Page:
Each method allows one to calculate the overall effect of the interaction between the electromagnetic field and the matter making up the sheets. That's true even for Casimir's vacuum energy perspective, in which the sheets affect the field by limiting the wavelengths of light allowed between them. Although the methods differ in perspective, they all give the same answer.

The electron charge e is absent from Casimir's formula because he made simplifying assumptions, such as perfect electrical conductance in the plates. Those assumptions worked (in terms of matching theory to experiment) when considering good conductors such as copper or gold, which were used in the experiments that confirmed the prediction. But they also created a problem: people forgot he had made them.

The first really accurate measures of the Casimir effect were made by Steve Lamoreaux at the University of Washington in Seattle in 1997. Lamoreaux's results were a close fit with the predictions of the theory based on zero-point energy in the vacuum. As a result, physicists began to think that, because there was no reference to metallic properties in the vacuum energy formula, the Casimir effect must come out of the vacuum.

Jaffe is keen to point out that his work doesn't get rid of zero-point fluctuations altogether, and neither does it say they contain no energy. That's just as well, as physicists assume that vibrating molecules contain zero-point energy in order to correctly predict the wavelengths of light they absorb and emit. This has been well established, for example, by measuring how vacuum fluctuations alter the frequencies of light that hydrogen atoms absorb and emit, a phenomenon known as the Lamb shift. Since this same basic theory that works for molecules says that the vacuum contains zero-point energy too, there is no reason to believe otherwise. But we can't rely on the Casimir effect to give us a measure of that energy. "We have no way of measuring the energy in the vacuum, nor any properties of the vacuum in the context of our laboratory experiments," Jaffe says.

Jaffe says he finds it "disturbing" that our best theory of forces and fields predicts - even relies upon - something that is not currently measurable. But this could be an opportunity: it might help solve what has been called the most embarrassing problem in physics.

We don't know what most of the universe is made of. About 70 per cent of the content in the universe seems to be in a form that is entirely unfamiliar to us. This energy, which appears to be causing space to expand, is widely referred to as "dark energy". Our best guess at where dark energy comes from is the zero-point fluctuations in the vacuum - a guess that has traditionally been shored up by reference to the Casimir effect. Steven Weinberg of the University of Texas at Austin, for example, has written about "the demonstration in the Casimir effect of the reality of zero-point fluctuations" when discussing the runaway expansion of the universe. Another cosmologist, Sean Carroll of the University of Chicago, has argued that "the vacuum fluctuations themselves are very real, as evidenced by the Casimir effect".

However, these two researchers would be the first to admit that there is a problem with this approach. Physicists' best stab at a theory for how much energy the vacuum should contain gives an amount that is around 120 orders of magnitude bigger than the value calculated from astronomical observations (New Scientist, 5 April 2003, p 30). The force that zero-point energy creates can be both repulsive and attractive; either way, at the predicted magnitude we shouldn't even be here. "If you just take quantum field theory naively," Jaffe says, "the vacuum field energy is so large that the universe would have blown apart or squeezed back to a point long before we would ever know about it."

So maybe it's time we admitted the vacuum energy isn't quite what we had assumed. Carroll says he no longer cites the Casimir effect as evidence of vacuum energy; he now cites the Lamb shift instead. Carroll thinks there are actually two issues with physicists' interpretation of the vacuum field energy. The fluctuations exist; of that he is sure. But, he admits, the jury is still out on how much energy they might impart to the vacuum. Tests of the Casimir effect probe changes in vacuum energy for different configurations of the sheets, but not the total energy present in the vacuum. "With vacuum fluctuations, we have to distinguish between evidence for the existence of the fluctuations, and for their energy," Carroll says.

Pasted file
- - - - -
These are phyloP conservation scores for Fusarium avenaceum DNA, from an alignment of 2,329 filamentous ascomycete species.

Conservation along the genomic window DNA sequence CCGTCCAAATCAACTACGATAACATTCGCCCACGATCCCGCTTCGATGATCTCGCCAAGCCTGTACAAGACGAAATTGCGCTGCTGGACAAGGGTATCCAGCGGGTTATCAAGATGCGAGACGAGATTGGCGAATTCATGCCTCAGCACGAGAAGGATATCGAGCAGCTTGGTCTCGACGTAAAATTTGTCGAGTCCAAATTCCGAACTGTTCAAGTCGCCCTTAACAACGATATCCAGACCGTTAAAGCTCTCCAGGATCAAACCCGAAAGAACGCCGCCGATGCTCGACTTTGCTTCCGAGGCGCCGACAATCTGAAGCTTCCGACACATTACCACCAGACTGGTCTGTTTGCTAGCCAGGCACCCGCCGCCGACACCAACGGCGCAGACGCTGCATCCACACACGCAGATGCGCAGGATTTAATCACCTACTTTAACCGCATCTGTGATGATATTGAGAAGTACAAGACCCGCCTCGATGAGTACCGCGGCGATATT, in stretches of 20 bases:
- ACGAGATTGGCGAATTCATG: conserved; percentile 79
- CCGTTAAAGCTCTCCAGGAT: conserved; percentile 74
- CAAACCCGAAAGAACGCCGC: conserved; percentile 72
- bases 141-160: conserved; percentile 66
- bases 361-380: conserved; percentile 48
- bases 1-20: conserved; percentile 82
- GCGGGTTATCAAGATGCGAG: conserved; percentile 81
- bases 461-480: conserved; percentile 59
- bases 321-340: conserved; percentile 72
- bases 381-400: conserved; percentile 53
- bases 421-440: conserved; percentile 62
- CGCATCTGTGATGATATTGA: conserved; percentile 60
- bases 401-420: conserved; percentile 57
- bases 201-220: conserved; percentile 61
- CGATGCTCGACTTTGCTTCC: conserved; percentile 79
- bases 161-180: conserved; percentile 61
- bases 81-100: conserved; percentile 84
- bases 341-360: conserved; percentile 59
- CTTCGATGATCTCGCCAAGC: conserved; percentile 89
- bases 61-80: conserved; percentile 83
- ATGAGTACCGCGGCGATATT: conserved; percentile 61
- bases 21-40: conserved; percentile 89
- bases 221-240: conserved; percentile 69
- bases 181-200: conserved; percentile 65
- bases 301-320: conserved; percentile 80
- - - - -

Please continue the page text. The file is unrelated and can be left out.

How do we do that? With difficulty. Zero-point fluctuations are described by quantum mechanics, but to understand what effects their energy might have on the universe, physicists have to turn to Einstein's theory of general relativity. Unfortunately, no one knows how to mesh general relativity with quantum mechanics to produce a coherent view of the universe - and a harmonious understanding of both the zero-point fluctuations and the accelerating expansion of the universe.

However, theories that attempt to provide a unified picture, such as string theory and supergravity, predict the existence of unknown short-range forces, and these forces might show up as anomalies in Casimir experiments if we can make sufficiently sensitive measurements (New Scientist, 19 February, p 55). Of course, if physicists succeed in creating a satisfactory theory of quantum gravity, it may also shed further light on the meaning of the Casimir effect itself.

Will the vacuum energy interpretation survive in this new perspective? No one can say for sure, but history is in its favour. Milton, who helped Schwinger formulate his source theory, thinks Schwinger's hope of eliminating vacuum energy was unfounded. Even source theory itself can be reinterpreted in terms of vacuum fluctuations. "You think you get rid of them but then they creep in the back door," he says. The power of nothing, it seems, is not easily defeated.

David Shiga is a freelance writer based in Canada

From issue 2519 of New Scientist magazine, 01 October 2005, page 34


Really real?

Though the work of Robert Jaffe at MIT might be pivotal to understanding our universe's fate, and to decisions over whether we should be chasing wisps of dark energy through the cosmos, it might also provoke a more down-to-earth course of action.

String theorist Leonard Susskind is impressed with Jaffe's clarification of the source of the Casimir effect, but suggests the whole debate over the reality of zero-point fluctuations is a tempest in a teapot. "To me, the reality of zero-point fluctuations in the Casimir case means neither more nor less than the existence of a force between conductors," he says. "We all agree that such a force does exist."

The trouble is, he suggests, physicists can't agree on what it means for something to be real - and Susskind has a radical solution in mind. "I would ban the word real from the physicist's vocabulary," he says.